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    Wau Airfield Morobe Province Papua New Guinea (PNG)
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Guinea Airways
April 23, 1931

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Guinea Airways 1931

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Stephens c1935-1937

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RAAF February 6, 1943

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AWM August 8, 1943

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Australian Army
February 25, 1944

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RAAF October 25, 1960

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Justin Taylan 2003
Wau Airfield is located at Wau in New Guinea. Prewar and during the Pacific War located in the Territory of New Guinea. Today located in Morobe Province in Papua New Guinea (PNG).

During 1927, a single runway was built by Australian Cecil Levien with the assistance of native labors at this location. The runway required aircraft to land uphill at a 5% - 10% grade. On April 19, 1927 a De Havilland DH-37 piloted by Lt. Ernest "Pard" Mustar owned by Guinea Gold took off from Lae Airfield and made the first landing at Wau Airfield.

During the late 1920s and 1930s, Wau Airfield was used by a variety of de Havilland, Ford and Junkers aircraft that transported personnel and cargo primarily for gold mining in the area.

On August 3, 1940 DH.60M "Eros" VH-UQY ran off the runway during take off and crashed into the during take off and crashed into the government store building, wrecking it and the aircraft. Afterwards, the wreckage of this aircraft was stored at Wau Airfield and was destroyed during the first air raid.

World War II Pacific Theatre History

On January 23, 1942 Japanese aircraft attacked Wau Airfield.

In early March 1942 Australian Army Captain Allan Cameron and his men withdraw from Salamua Airfield via Wau and noted Wau was "a terrible mess after bombing, water on drome, town completely deserted" then walked the Bulldog Track to the south coast.

By the middle of 1942 the airstrip was 1,500 x 100 x 4,000 yards, land uphill, 5-10% grade. Surfaced with sod, dry, smooth, hard, poorly temporary barricade. Good approach (ENE x WSW), Allied troops, well equipped hospital (doctor) food & water, some servicing (80-90 octane).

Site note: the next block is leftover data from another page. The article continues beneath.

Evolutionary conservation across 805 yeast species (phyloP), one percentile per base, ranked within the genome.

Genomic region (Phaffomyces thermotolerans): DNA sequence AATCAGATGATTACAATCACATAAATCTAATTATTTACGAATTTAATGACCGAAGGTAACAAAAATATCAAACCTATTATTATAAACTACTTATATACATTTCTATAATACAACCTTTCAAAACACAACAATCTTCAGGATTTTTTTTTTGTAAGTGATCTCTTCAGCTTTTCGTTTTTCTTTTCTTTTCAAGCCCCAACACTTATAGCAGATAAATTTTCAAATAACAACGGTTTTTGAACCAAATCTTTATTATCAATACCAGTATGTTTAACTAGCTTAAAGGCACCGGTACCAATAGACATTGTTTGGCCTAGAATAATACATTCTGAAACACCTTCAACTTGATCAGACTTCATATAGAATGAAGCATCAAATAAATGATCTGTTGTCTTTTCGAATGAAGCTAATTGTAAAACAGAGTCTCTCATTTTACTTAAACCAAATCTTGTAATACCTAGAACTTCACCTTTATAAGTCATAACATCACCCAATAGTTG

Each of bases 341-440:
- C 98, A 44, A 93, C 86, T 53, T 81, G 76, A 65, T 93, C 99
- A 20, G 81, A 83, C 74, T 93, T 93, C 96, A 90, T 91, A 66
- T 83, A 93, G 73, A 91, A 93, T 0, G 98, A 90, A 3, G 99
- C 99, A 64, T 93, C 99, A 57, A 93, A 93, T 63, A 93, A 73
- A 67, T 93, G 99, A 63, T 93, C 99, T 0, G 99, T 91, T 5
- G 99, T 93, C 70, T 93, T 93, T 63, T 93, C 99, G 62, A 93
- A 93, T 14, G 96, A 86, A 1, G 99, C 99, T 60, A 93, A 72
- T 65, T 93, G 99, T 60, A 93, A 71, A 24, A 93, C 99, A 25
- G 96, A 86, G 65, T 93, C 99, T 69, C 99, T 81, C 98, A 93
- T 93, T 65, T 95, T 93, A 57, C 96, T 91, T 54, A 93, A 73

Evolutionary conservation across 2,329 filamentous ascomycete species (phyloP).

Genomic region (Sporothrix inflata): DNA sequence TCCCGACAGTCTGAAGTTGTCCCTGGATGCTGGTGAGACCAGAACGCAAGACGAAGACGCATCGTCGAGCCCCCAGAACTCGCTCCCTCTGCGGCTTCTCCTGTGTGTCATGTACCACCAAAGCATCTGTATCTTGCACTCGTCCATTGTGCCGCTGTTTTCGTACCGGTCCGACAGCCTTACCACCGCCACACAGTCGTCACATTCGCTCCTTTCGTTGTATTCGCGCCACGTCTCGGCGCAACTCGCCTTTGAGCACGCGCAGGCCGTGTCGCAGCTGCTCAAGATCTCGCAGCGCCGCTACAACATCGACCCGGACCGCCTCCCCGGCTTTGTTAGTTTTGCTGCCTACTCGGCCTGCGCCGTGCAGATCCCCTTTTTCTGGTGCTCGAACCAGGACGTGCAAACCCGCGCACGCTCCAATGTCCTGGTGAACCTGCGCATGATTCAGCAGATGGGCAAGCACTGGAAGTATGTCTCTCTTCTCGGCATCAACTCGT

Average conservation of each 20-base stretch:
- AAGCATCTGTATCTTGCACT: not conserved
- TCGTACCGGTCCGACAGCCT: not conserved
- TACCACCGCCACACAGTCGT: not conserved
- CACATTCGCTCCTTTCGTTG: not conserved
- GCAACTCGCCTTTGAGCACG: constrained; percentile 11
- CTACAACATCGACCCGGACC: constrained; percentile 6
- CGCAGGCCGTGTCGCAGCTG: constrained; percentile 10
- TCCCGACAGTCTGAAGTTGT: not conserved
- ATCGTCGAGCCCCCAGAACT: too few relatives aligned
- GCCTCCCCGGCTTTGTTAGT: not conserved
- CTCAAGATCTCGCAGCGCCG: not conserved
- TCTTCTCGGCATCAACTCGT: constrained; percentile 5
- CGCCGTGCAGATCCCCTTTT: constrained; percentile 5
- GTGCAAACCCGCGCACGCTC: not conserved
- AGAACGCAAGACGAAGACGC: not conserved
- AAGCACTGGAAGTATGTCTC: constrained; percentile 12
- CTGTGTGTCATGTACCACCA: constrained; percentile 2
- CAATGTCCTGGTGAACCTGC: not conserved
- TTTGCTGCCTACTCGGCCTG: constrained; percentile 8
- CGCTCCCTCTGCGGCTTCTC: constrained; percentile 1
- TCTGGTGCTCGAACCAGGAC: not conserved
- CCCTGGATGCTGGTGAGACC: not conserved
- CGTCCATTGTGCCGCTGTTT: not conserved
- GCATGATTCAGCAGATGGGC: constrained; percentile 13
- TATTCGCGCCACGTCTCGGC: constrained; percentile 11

In early January 1943 the Japanese sent 3,000 troops from Salamaua and Mubo along a winding jungle tracks to caputure Wau and Wau Airfield.

The Victorian 17th Brigade (2/5th, 2/6th and 2/7th Battalions) were flown to Wau Airfield, which became the headquarters of the "Kanga Force", completely dependent on air supply and reinforcement. At the height of the crisis on January 30, 1943, Japanese fire could reach Wau Airfield. This final Japanese offensive in New Guinea was stopped by the Australians but they did not have the strength to go on the offensive.

Afterwards, Japanese Army Air Force (JAAF) bombers escorted by fighters attacked Wau Airfield.

Japanese missions against Wau Airfield
February 6, 1943–June 13, 1943

C-47 Skytrain Serial Number 41-38667
Crashed January 18, 1943

CA-9 Wirraway Serial Number A20-447
Destroyed February 6, 1943 at Wau Airfield after a Japanese air raid

CA-9 Wirraway Serial Number A20-504
Destroyed February 6, 1943 at Wau Airfield after a Japanese air raid

P-38G Lightning Serial Number 43-2195
Pilot Vaught force landed March 5, 1943

P-39 Airacobra Nose Number 4
Pilot Dannacher force landed July 14, 1943

P-39D Airacobra Serial Number 41-38511
Destroyed on the ground at Wau Airfield

C-47B Dakota Serial Number A65-92
Crashed October 22, 1960

Into the 1980s there was some wartime aircraft wreckage at the strip, P-39 fuselages and other aircraft parts behind the strip. These relics have since been scrapped or otherwise disappeared. The airport is still in use today, but only by light aircraft.

Wau War Memorial
A memorial is located at edge of the airfield. The plaque reads: "Wau - Around this airfield and to the south and east in the Wau valley Australian soldiers fought a desperate defensive battle against a Japanese force which advanced from Salamaua through Wanduni."

Notes about New Guinea airfields, recorded circa May - July, 1942 by Oliver C. Doan via Jean Doan / research Edward Rogers
Gold Dust and Ashes (1933) pages 200-209
The Battle For Wau (2008) pages 1-2
Hell's Battlefield (2012) by Phil Bradley page 25

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Last Updated
February 9, 2021


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